Trading on Chicago's grain markets got off to a late start,
after a glitch delayed the opening of the Globex electronic dealing platform.
Grain bulls may have wished dealing hadn't started at all, with
hopes being dashed that prices may start firm, after results of last week's Pro
Farmer crop tour.
The tour, late on Friday, revealed an estimate for the US
corn yield of 169.3 bushels per acre and for soybeans at 45.3 bushels per acre –
record highs, but towards the lower end of the range of figures that the market
has got used to.
"After all the hoopla of the Pro Farmer tour and big crops
getting bigger, Pro Farmer's production estimates released after the close were
not that much out line with US Department of Agriculture's August estimates,"
Kim Rugel at Benson Quinn Commodities said after the results.
The USDA pegged the corn yield at 167.4 bushels per acre and
the soybean yield at 45.4 bushels per acre.
"While the data is clearly not bullish with Pro Farmer
noting mild September weather forecast bodes well for better production, the numbers
do offer support as corn and bean yields were just not as bearish as market has
been thinking they would be out of a tour that talked about some pretty amazing
crops throughout the heartland."
However, December corn stood 0.5% lower at $3.69 ½ a bushel
in Chicago as of 08:40 UK time (02:40 Chicago time).
Soybeans for November were down 0.7% at $10.35 ¼ a bushel,
touching a contract low of $10.32 ½ a bushel earlier.
It little helped that weather forecasts indeed remained
upbeat for row crops, with no sign of frost which would warrant the reinjection
of risk premium.
In the Midwest, "widespread showers will favour central and
western areas this week," weather service MDA said.
In the six-to-10 day timescale, "showers in the north eastern
Plains and north west Midwest will continue to improve moisture for late growth
of the soybeans," if not proving quite so helpful for wheat.
"Moderate showers in the northern Plains will stall spring
wheat drydown and harvesting," MDA said.
As an extra setback for dollar-denominated
exports, including many commodities, the greenback's strengthening trend got an
extra boost from comments on Friday from Janet Yellen, Federal Reserve chairwoman,
which appeared to increase the chance of a rate rise sooner rather than later.
Crédit Agricole said: "Her remarks that subdued wage growth
might not necessarily imply low inflation pressure, due to so-called pent-up
wage deflation, in particular raised questions on the issue of earlier-than-expected
Fed [interest rate] hike."
And that could be seen as a negative too for economies in
many emerging markets, which are major players in agricultural commodity
markets, if they themselves raise rates to curtail being ignored by investors
favouring the US.
The dollar stood at its highest level against a basket of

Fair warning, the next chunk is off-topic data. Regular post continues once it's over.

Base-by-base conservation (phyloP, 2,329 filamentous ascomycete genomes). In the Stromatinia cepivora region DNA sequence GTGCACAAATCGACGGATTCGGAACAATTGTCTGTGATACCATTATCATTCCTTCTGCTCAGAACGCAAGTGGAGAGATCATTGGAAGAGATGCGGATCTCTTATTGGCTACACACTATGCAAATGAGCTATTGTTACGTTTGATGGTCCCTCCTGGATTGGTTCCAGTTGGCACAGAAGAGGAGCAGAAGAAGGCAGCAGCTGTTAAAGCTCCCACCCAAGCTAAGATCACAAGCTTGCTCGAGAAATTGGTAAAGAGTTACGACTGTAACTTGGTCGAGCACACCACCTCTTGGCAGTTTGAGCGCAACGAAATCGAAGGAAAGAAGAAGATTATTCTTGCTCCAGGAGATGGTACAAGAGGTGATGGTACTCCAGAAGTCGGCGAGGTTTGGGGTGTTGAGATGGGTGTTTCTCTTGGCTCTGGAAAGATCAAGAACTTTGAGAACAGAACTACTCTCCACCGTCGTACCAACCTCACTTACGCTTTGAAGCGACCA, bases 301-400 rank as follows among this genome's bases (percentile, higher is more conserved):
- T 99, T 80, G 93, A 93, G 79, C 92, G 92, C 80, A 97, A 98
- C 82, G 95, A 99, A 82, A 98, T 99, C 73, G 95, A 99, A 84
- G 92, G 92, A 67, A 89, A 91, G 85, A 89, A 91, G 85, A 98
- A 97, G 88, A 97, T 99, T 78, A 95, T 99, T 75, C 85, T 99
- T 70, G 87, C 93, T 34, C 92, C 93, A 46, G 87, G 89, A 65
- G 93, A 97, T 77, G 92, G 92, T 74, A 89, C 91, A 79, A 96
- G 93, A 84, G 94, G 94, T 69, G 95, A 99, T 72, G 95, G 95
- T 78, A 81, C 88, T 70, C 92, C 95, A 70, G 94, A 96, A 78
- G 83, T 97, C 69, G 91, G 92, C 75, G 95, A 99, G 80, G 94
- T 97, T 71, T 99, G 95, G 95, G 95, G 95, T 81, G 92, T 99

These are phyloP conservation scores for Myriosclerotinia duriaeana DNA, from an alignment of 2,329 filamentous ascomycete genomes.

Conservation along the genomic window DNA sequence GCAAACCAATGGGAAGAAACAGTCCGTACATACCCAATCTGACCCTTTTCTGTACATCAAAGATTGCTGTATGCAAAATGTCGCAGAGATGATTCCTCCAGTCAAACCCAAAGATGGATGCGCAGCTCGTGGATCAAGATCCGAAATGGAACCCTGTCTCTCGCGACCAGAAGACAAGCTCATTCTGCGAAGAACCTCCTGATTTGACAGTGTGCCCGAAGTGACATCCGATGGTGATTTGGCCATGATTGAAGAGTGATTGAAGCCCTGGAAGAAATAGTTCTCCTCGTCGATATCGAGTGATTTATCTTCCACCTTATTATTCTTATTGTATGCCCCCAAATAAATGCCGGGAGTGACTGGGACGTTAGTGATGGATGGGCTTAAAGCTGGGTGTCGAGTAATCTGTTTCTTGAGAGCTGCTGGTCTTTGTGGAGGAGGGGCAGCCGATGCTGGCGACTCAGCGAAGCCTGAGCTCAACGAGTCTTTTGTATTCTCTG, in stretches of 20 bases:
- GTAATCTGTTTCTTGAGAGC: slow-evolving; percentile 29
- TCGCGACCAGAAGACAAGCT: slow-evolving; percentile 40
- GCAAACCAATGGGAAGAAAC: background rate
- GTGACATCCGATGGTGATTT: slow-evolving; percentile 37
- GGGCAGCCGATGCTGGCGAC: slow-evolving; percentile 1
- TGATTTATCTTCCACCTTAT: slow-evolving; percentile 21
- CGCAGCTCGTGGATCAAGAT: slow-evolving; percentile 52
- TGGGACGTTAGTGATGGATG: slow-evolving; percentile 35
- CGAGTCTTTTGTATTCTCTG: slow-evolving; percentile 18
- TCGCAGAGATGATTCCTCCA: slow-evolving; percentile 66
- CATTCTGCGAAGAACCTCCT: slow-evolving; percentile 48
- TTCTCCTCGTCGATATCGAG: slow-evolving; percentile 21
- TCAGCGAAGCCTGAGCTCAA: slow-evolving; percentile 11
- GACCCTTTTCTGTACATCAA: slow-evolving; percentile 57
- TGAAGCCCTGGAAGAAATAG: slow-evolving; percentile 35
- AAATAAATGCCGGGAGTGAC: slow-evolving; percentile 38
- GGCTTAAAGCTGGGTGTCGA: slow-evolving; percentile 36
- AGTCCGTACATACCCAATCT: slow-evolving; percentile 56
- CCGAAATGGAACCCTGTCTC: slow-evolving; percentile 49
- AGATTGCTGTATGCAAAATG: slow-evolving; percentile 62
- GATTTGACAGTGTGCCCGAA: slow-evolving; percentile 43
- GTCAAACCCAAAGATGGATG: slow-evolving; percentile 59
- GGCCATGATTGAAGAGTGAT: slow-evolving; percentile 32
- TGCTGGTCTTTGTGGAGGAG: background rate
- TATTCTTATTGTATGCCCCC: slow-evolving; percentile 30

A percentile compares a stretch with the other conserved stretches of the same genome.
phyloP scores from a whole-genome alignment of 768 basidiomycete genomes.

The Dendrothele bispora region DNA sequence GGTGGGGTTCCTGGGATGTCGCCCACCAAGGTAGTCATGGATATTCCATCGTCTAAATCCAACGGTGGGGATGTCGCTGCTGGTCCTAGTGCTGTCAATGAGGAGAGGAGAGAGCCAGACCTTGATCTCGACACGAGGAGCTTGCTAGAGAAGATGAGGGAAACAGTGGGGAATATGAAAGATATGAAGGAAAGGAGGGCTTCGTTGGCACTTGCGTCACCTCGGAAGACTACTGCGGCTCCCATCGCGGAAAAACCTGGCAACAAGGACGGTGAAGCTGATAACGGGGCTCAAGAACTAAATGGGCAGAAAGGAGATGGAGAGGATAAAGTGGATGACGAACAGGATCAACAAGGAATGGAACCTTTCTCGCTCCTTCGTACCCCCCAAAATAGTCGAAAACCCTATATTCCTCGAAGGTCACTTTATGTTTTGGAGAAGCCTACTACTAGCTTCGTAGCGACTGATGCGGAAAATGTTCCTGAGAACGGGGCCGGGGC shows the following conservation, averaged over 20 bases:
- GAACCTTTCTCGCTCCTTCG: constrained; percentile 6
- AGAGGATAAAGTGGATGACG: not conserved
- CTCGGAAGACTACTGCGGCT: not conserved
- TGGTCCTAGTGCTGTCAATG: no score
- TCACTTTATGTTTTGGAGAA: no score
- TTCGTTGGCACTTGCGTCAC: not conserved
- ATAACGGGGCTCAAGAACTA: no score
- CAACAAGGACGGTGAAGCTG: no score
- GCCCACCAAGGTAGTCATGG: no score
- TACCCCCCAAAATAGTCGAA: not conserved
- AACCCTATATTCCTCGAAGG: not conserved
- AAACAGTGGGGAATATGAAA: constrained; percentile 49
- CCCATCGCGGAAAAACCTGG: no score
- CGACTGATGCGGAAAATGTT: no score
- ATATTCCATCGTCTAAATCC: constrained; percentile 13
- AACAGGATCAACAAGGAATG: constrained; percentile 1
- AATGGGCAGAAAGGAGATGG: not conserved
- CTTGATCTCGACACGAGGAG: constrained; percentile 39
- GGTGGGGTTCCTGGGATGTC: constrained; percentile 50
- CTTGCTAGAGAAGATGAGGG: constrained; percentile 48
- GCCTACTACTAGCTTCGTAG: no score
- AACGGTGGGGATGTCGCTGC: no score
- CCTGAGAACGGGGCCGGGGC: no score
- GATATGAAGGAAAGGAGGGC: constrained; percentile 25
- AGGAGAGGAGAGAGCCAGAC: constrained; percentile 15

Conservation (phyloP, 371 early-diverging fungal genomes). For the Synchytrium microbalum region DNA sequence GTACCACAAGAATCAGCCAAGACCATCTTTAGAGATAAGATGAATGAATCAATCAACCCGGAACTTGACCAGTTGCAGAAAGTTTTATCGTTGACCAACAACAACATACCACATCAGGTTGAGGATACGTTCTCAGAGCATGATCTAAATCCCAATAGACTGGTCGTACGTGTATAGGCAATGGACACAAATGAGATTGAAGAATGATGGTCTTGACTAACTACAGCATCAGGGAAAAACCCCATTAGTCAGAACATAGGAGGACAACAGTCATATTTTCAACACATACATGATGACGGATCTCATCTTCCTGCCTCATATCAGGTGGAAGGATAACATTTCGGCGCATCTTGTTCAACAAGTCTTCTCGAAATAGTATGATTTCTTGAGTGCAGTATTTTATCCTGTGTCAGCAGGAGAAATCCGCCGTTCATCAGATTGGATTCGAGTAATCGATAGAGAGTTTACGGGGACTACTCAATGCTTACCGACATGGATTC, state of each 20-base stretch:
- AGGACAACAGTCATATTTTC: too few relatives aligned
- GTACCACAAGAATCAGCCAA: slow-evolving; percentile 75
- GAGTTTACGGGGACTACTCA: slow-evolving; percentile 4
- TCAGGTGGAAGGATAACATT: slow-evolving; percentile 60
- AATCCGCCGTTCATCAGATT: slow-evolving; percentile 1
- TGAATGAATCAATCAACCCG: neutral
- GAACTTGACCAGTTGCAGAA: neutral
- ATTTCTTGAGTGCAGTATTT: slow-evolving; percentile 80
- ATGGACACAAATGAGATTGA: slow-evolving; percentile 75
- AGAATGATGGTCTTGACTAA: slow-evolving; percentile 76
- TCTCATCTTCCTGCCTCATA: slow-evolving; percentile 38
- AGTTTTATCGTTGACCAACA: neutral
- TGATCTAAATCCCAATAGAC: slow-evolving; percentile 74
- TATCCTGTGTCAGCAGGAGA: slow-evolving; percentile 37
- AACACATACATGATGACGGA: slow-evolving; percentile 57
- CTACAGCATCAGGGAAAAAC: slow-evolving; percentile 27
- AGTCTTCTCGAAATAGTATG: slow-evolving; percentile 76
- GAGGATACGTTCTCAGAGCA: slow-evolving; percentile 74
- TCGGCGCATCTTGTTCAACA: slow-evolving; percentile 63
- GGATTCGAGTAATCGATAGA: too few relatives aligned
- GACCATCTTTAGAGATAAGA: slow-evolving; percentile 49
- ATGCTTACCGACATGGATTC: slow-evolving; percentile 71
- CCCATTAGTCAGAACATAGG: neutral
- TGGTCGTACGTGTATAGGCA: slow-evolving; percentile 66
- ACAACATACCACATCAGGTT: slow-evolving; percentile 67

currencies for nearly a year.
A stronger dollar undermines prices of dollar-denominated
commodities by making them less affordable to buyers in other currencies.
It has to be said that there were some bullish forces around
with rains for China, where farmers need moisture for their corn crop, coming
in "slightly below expectations", according to MDA.
That said there are still forecasts for rain this week.
"Expected rains in north east China will improve moisture
for corn and soybean late growth. Rains should increase a bit in North China
Plain during 6-10 day period," the weather service said.
Furthermore, data late on Friday on placements of grain-munching
cattle on US feedlots came in at a number which, while down 7.0% year on year, was
above the 9.1% drop that investors had expected.
Overall feedlot numbers were, at 9.84m cattle, down 2.0%
year on year, but bigger than the herd expected by investors, who had forecast
a 2.6% increase. And ex
For soybeans, there is continued comment over the strong US
And, indeed, Chicago's September contract added 0.6% to $11.73
However, elsewhere in the oilseeds complex, the influence
from palm oil remained negative,
with the November contract standing down 0.5% at 1,989 ringgit a tonne in Kuala
Lumpur, having earlier hit 1,954 ringgit a tonne – the lowest for a spot
contract since March 2009.
The latest lurch lower was fuelled by data showing from
Intertek Testing Services showing a fresh lurch lower in Malaysian palm oil
Volumes, having recovered a bit in mid-August, to narrow
their month-on-month decline to 5.4%, have performed poorly again since, with
the drop running at 15.3% as of August 25.
Chicago vs Kansas
Wheat was something
of a mixed bag, with Chicago's spot September soft red winter wheat contract
dropping 0.2% to $5.51 a bushel, while the December lot nudged 0.1% higher to
$5.62 ¾ a bushel.
There was little fresh on the Ukraine crisis which has been holding
market attention, and was behind a rise in prices on Friday.
Petro Poroshenko, the Ukraine president, on Sunday unveiled
an extra $3bn in defence spending, and warned that the country faced a
"constant military threat" for the foreseeable future.
Still, it was notable that Kansas City hard red winter wheat
was showing an opposite pattern, in the September contract outperformed, adding
0.2% to $6.35 a bushel, while the December lot showed a gain of just 0.5 cents.
It would be tempting to think of short-Chicago, long Kansas
City spreading going on, were it not for the fact that the contracts have only
another three weeks or so to go before they expire.
Certainly, latest hedge fund positioning data showed them
cutting their net short position in Chicago substantially, by more than 10,000
contracts – giving extra scope for fresh ones.